Sunday, November 15, 2009

New York Marathon 2009

I traveled to New York to run the marathon a couple of weeks ago. I put myself in the lottery to gain entry early this year before I had decided what I wanted to do for the fall big run. By the time I got entry I was already in the middle of training for the Palo Duro 50k. Since I was not sure if my employment situation would allow me the time off to do this on the following year, and deferring the entry does not refund this year’s entry fee, I decided to take advantage of the relatively cheap airfare and make a weekend trip if this. I did not tell too many people about this plan considering it sounds crazy to try and run a marathon two weeks after the 50k, and also to leave me the option to silently back out in case I didn’t feel up to it. I was going to treat this as a training run for my next 50k in December. This was to be my second time running the NYC marathon (first time report).

To get to the race start, I was assigned to the 5:30am bus to get me to Staten Island, where I waited for the 10:20am race start. Dunkin Donuts was there handing out head caps, and that turned out to be a needed thing to keep me warm. I sat on the curb reading the New York Times on my iPhone until there were too many people around to get an internet connection. Then I wandered around and found they had a pretty good Blues band playing for entertainment. A couple of runners made a spectacle of themselves dancing to the band, and relished in the attention as dozens of other runners snapped their tourist picture.

I waited until the last minute and shed my warm clothes before leaving the drop bag at the UPS truck. Everyone else did the same, and so the mass bottlenecked as everyone tried to get into their assigned start corral. The race was split into 3 waves. Each wave further sub-divided into a set of corrals designed to group people by pace. I never made it to my assigned corral. A few minutes before the start, officials let down the barriers between corals and everyone inched forward to the start. As we left the fort, there was a poster with a course map and many people touched the finish line for good luck as they passed. Then we entered a corral whose barriers were defined by strategically parked shuttle busses. There was a 20 minutes wait, then an air horn signifying the race started, and people started inching towards the start line.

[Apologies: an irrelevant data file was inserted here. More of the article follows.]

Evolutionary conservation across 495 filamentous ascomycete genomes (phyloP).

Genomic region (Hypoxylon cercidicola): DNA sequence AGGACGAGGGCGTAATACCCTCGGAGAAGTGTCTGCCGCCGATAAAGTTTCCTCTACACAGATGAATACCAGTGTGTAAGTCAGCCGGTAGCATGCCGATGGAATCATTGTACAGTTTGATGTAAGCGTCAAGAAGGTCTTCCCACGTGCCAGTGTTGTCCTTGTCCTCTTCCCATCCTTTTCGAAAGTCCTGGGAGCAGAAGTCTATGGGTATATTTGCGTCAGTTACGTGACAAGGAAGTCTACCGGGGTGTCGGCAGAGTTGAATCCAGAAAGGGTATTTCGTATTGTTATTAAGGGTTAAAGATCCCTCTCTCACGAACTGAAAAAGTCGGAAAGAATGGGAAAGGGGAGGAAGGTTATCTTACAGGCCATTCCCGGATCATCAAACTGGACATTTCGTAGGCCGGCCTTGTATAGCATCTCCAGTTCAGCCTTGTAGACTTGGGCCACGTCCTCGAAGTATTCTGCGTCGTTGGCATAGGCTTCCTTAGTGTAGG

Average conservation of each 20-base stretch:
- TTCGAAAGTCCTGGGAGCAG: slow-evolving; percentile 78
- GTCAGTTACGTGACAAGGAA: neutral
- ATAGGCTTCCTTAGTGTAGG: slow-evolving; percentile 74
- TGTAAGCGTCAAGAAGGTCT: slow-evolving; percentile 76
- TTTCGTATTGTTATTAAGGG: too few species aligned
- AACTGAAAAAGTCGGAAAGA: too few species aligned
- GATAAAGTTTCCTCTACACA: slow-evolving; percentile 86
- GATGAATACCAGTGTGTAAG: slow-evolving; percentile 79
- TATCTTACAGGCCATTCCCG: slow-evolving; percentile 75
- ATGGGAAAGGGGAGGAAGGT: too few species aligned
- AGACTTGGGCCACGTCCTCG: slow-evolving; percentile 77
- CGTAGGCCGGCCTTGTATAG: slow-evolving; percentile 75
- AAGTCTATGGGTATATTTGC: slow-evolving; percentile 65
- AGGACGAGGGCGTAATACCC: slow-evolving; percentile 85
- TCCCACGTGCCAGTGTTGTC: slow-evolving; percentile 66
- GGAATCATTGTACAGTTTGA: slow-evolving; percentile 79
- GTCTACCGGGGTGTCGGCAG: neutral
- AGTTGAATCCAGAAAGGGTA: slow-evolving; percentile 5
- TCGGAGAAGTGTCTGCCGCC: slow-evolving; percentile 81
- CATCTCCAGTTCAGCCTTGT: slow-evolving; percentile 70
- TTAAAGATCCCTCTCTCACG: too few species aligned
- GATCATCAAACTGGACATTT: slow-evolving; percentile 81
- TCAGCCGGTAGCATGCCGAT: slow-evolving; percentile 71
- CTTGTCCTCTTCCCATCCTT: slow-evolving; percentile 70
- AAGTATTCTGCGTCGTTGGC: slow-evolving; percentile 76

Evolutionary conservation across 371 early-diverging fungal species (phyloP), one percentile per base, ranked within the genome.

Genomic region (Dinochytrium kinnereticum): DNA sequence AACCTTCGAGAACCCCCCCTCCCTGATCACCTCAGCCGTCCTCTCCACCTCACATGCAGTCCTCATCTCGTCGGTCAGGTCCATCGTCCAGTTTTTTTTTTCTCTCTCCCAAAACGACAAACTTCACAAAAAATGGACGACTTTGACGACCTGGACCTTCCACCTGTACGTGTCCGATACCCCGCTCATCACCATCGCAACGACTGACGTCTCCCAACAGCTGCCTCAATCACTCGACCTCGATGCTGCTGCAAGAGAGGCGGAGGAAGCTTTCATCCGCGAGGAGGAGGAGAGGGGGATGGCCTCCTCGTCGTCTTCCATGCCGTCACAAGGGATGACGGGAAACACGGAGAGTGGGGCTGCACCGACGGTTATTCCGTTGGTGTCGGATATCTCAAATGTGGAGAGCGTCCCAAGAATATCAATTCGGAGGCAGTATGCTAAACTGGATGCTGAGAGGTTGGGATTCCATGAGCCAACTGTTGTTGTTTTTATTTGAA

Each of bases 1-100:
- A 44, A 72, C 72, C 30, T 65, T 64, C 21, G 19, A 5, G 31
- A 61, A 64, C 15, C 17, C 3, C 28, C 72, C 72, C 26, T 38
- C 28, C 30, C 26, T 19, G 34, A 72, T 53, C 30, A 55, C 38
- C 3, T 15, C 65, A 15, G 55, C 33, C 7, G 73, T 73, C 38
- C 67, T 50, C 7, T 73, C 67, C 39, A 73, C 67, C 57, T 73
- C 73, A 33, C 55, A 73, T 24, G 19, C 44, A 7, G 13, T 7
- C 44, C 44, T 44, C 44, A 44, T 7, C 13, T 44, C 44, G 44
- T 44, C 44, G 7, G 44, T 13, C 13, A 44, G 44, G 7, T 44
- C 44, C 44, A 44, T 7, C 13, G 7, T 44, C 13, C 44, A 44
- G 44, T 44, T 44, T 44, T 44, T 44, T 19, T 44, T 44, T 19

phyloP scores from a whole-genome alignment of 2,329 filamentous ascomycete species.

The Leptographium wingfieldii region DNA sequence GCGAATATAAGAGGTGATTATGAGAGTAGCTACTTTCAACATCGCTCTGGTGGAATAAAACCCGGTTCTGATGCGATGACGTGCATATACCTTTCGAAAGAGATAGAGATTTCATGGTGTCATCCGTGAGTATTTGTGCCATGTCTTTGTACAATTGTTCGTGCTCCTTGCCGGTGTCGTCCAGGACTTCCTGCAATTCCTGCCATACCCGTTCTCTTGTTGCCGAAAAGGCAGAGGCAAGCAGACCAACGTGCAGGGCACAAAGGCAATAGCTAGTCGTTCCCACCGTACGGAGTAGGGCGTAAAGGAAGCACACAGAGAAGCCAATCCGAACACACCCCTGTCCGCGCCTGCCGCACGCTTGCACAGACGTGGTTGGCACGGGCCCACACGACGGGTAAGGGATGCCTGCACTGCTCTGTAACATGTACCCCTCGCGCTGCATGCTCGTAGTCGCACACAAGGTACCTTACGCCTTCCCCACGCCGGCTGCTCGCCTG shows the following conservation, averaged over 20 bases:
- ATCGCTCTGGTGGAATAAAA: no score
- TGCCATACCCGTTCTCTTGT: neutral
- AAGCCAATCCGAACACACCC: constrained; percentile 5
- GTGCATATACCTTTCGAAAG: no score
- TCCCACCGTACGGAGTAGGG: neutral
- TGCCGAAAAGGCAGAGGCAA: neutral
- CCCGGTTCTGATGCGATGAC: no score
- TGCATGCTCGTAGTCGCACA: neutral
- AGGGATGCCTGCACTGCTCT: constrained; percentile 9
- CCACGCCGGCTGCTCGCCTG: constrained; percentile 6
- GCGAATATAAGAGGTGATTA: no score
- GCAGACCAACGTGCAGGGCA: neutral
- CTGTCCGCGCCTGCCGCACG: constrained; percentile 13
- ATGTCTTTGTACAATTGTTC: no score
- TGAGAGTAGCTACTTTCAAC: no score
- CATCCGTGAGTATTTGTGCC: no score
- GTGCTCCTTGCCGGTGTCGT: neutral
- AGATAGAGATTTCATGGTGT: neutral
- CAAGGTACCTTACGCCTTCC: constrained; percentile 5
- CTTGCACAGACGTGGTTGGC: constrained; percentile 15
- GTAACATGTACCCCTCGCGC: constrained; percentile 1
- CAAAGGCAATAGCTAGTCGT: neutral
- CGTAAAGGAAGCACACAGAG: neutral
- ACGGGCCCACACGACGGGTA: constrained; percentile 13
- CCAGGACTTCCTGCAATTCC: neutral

Once across the start line, we ran across the Verrano-Narrows Bridge, which covered most of the first 2 miles. I carried a point-and-shoot camera strapped to my water bottle, and snapped some pictures to preserve the memory. I did not have any goal for this race except to finish and not walk to much. I did not wear a watch, and was never sure how far behind the clock my chip time was due to the time it took me to get to the start after the gun (turned out to be almost 20 minutes). This was a fun run for me, and so I concentrated in taking in the experience, free from the burdens of maintaining a target pace. I looked around to note the communities we ran through, the spectators who lined the course, and the runners from around the world who came here to run. The thought that kept me moving came from this persons blog post about a common friend. I "get to run" this. Every day is a gift, and for this run every step a celebration that I can do an event such as this.

The miles flew by, and before I knew it I had reached the halfway point. Later from the marathon chip time splits that were recorded every 5k, I would learn I maintained a consistent and decent pace to this halfway point except for the miles I stopped more often for pictures. I slowed down in the second half and eventually averaged and overall pace one minute slower than the 1st half. This placed by time almost at the median between my personal best and personal worst marathon times. I am happy with that considering I did not train specifically for this race.

The slideshow below shows some of the pictures I captured during the race. to see more, click HERE for the full picture album.

full screen slideshow

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1 comment:

  1. Thanks John, I especially liked your self photos - you looked good although a bit serious, but then again you had just completed the NYC marathon - nice!


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